There has been a reported increase of unvaccinated, pregnant and COVID positive women hospitalised here in Singapore.
According to local obstetricians and gynaecologists on Saturday (16 October), more and more expecting mums are being admitted with the deadly virus. The experts also raised an alarm for the urgency with which pregnant women must get their jabs to prevent further risks from the virus.
As you know, expecting women who have not been vaccinated are more at risk of severe complications once infected with COVID-19.
More Unvaccinated, Pregnant And COVID Positive Women Hospitalised In Singapore
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In a free webinar organised by the College of Clinician Scientists under the Academy of Medicine Singapore, doctors discussed COVID-19 vaccination during pregnancy.
The topic of pregnant and COVID positive women was brought up as the number of pregnant patients are rapidly rising.
“Just a couple of days ago, we received a message from the ministry that there were about 20 pregnant patients who are Covid-19 positive… Unfortunately, among those, only one or two were fully vaccinated,” said Associate Professor Tan Lay Kok, head of the department of maternal and foetal medicine at KK Women’s and Children’s Hospital (KKH) as per The Straits Times.
“We have seen an increasing number of pregnant women coming to us almost on a daily basis,” added Associate Professor Zubair Amin, head and senior consultant at the neonatology department in the Khoo Teck Puat – National University Children’s Medical Institute at the National University Hospital (NUH).
Professor Tan Hak Koon, chairman of the obstetrics and gynaecology division at KKH who did not take part in the webinar, also stated that the hospital saw more than 40 cases of pregnant women infected with COVID-19.
This was from May to September 30, 2021 and is a significant rise as compared with the few cases during the same period last year.
In a recent Facebook post by Health Minister Ong Ye Kung on September 29, he mentioned that more than 85 per cent of pregnant women hospitalised with COVID-19 were not fully vaccinated.
“Of these women, about 20% experienced severe symptoms and required O2 supplementation, and another 10% required high dependency and ICU care,” he wrote.
So far, no vaccinated pregnant woman infected with COVID-19 has needed oxygen therapy or was sent to the ICU.
Pregnant Women Encouraged To Get Vaccinated
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Professor Tan added that KKH got to vaccinate more than 1,000 of its pregnant and breastfeeding patients as well as those planning to conceive from around mid-June to September 30.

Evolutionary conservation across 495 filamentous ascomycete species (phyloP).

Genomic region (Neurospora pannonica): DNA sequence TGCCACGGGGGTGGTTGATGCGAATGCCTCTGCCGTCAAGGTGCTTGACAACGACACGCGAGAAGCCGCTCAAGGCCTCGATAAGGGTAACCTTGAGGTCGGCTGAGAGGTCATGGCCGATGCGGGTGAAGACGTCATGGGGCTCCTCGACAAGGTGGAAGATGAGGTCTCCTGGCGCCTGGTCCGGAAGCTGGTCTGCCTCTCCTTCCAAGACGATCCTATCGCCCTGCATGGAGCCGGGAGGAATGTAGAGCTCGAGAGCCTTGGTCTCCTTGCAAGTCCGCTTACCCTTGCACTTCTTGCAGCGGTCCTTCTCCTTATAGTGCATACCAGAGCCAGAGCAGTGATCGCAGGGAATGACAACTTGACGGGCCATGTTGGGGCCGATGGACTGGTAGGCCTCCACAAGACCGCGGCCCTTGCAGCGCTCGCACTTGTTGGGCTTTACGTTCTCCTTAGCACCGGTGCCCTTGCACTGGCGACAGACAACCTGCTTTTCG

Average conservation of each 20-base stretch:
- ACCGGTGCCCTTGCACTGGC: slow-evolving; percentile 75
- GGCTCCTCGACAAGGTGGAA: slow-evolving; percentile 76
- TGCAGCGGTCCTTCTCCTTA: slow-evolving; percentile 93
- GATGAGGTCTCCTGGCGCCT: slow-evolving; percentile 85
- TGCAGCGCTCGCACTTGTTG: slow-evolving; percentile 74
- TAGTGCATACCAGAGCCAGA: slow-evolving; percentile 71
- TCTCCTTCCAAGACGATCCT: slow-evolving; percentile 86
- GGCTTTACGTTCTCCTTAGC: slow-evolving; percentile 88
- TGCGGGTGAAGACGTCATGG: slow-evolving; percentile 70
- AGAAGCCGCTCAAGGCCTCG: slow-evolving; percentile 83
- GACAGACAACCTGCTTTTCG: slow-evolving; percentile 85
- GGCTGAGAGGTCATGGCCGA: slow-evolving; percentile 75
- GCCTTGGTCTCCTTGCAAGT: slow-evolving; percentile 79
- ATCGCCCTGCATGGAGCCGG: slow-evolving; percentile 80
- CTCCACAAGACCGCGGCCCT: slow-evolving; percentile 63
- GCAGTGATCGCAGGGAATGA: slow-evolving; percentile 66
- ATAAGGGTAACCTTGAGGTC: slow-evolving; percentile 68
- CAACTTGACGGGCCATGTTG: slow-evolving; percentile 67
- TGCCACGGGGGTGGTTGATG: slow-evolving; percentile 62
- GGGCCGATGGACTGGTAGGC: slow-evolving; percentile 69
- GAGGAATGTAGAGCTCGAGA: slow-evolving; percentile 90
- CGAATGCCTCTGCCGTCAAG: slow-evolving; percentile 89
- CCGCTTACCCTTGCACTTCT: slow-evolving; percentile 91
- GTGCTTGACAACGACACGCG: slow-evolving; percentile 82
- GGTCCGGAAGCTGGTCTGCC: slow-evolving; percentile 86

“A higher uptake was observed from August to September. However, a large group of pregnant women remains unvaccinated,” he said according to ST.
Senior consultant Citra Mattar, from the NUH O&G department’s division of maternal foetal medicine who also moderated the webinar, said that 50 per cent to 60 per cent of the hospital’s pregnant patients have either been fully or partially vaccinated. This is with the take-up rate picking up since August.
He added, “Pregnant women who are more motivated, like front-line workers, came to get their vaccines first in June. On top of the current surge, social restrictions (targeting the unvaccinated) may have encouraged more to take the vaccine.”
Since June 4 of this year, pregnant and breastfeeding women have been permitted to register to receive their COVID-19 jabs under the national vaccination programme.
This was with the Ministry of Health (MOH) advising that they discuss the risks and benefits of the vaccine with their doctors for a more informed decision.
Higher Risk Of Complications During Pregnancy When Infected With COVID
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Unvaccinated, pregnant women are at higher risk of severe complications and problems when COVID positive. Such health complications during pregnancy when infected, especially at the later stages, include the following:
- Need for intensive care and mechanical ventilation
- Maternal death
- Compromised lungs
- Placenta rupture
Many women during the webinar asked at what stage of their pregnancy should they get vaccinated. Doctors urge them to get vaccinated as soon as possible, especially given the current situation and the rise of COVID-19 cases.
“Some women may choose to delay their vaccine until after the first 13 weeks of pregnancy, which is the crucial time period for the baby’s development. However, the question is, are we in a low-risk (community) situation right now?” Dr Ho Xin Yi, an associate consultant at KKH’s O&G department, brought up.
It was also emphasised by Dr Ho that there has been no evidence showing that the vaccines could harm a mother’s foetus or put the pregnancy at risk.
Source: The Straits Times
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